Section: Content | Category: FAQ common | Date: Friday, 09 November 2012 | Hits: 2183
... Somervilles moved to Italy in 1838, where Mary would spend most of the rest of her life. Her most successful book, Physical geography, appeared in 1848. It was widely used by schools and universities for the following half a century. She went on to write two further books, Molecular and microscopic science and her autobiography, Personal Recollection ...
Section: Content | Category: Women in science | Date: Wednesday, 02 January 2013 | Hits: 10522
... the cellular state (blood, skin, etc...) is somehow instructed from the parental mother cell to the daughter cell. There are many molecular mechanisms that play a role in this process and researchers are actively trying to understand them. What John Gurdon and Shinya Yamanaka understood is how to actually interfere with this process, and force a cell ...
Section: Content | Category: FAQ common | Date: Friday, 09 November 2012 | Hits: 2454
... from eng) Nature structural & molecular biology 14(11):1025-1040 (in eng). 5. Michalak P (2006) RNA world - the dark matter of evolutionary genomics. J Evol Biol 19(6):1768-1774. Photo by:p_a_h http://www.flickr.com/photos/pahudson/ We know that in some cases, small RNAs (20-30n) can guide the modification of DNA or histones at specific ...
Section: Content | Category: Features | Date: Tuesday, 05 March 2013 | Hits: 15327
... Russia. When not busy with her PhD-research in molecular biology, Diana is engaged in photography and visual art, especially focusing on fluorescent art, which reflects her magic vision of the balance of life between stability and flexibility. Laurent DerobertDoctor of economic sciences and researcher, Laurent Derobert has been developing "existential ...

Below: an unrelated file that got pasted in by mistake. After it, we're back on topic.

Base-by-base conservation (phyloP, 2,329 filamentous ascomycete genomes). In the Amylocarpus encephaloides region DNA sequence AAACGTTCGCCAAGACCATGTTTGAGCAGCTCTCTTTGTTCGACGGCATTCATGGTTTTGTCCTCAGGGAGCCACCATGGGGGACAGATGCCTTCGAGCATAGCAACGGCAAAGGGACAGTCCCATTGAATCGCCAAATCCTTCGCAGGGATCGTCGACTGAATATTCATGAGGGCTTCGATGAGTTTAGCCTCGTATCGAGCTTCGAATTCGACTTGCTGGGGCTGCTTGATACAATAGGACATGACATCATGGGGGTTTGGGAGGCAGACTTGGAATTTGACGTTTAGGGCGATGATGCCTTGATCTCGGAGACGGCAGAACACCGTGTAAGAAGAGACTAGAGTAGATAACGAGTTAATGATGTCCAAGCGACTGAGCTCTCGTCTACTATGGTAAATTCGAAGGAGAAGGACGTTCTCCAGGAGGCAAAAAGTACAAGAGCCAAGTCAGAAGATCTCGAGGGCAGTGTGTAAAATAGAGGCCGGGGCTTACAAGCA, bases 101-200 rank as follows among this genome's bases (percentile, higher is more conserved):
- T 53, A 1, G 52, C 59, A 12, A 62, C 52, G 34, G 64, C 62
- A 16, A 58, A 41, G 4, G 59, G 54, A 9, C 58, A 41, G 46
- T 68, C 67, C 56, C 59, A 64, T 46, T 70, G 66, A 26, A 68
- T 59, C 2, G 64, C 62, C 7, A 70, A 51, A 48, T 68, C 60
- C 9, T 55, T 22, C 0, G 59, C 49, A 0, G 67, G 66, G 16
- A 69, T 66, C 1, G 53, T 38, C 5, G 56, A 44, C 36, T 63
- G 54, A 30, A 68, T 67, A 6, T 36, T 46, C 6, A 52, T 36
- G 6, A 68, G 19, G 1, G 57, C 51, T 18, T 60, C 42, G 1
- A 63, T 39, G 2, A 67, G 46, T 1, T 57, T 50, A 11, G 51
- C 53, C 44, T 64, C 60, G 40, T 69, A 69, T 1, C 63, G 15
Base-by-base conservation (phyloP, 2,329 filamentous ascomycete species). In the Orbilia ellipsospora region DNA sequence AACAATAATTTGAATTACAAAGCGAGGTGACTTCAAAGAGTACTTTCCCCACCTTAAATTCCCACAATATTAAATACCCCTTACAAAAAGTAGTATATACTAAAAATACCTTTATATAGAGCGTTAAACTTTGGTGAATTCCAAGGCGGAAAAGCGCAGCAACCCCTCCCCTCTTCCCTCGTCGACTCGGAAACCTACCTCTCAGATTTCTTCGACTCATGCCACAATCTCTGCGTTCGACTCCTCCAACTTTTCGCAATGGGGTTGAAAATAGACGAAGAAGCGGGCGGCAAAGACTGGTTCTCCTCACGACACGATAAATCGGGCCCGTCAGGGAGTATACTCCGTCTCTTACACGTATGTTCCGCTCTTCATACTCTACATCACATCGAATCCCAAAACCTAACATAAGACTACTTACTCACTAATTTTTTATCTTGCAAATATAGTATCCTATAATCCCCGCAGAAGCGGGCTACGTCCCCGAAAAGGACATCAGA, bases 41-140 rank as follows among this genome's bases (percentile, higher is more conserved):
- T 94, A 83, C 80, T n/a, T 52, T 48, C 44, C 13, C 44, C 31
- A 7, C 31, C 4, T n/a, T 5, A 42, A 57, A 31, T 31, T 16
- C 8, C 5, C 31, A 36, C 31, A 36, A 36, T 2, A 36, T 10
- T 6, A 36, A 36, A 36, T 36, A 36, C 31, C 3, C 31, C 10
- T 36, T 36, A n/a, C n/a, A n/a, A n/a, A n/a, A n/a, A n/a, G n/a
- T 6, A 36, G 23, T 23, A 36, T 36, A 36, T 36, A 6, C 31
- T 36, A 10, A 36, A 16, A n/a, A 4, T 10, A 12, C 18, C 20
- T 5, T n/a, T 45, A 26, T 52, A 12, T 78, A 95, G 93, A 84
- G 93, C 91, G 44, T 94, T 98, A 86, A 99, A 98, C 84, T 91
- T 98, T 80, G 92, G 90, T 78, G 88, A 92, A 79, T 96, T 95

Section: Content | Category: News | Date: Thursday, 09 April 2015 | Hits: 7291
... the nucleus and its dynamic context has remained an elusive challenge until recently with the advent of new technologies. As many other emerging areas in science, ours is a technology driven field. The challenge in the 4DNucleome Initiative includes advanced technologies from four interdisciplinary fields at its core: cell biology, molecular genetics, ...
Section: Content | Category: News | Date: Tuesday, 03 May 2016 | Hits: 2338
... Deoxyribonucleic acid, or DNA as it is most commonly known, is often described as the blueprint or code of all living organisms.At the time, the genetic significance of DNA was widely recognised but no one knew what it looked like at the molecular level – and Franklin’s research was to lay the groundwork for identifying the distinct double-helix structure ...
Section: Content | Category: Women in science | Date: Monday, 06 May 2013 | Hits: 15229
... Bird, no one really understands why. "That's where there's a gap." New advances in molecular biology are allowing scientists to paint a much more detailed picture of the epigenetic changes that happen over time in the brain. For many years, scientists thought that DNA methylation was a very stable epigenetic change. But recent work has called this ...
Section: Content | Category: Features | Date: Thursday, 04 April 2013 | Hits: 22877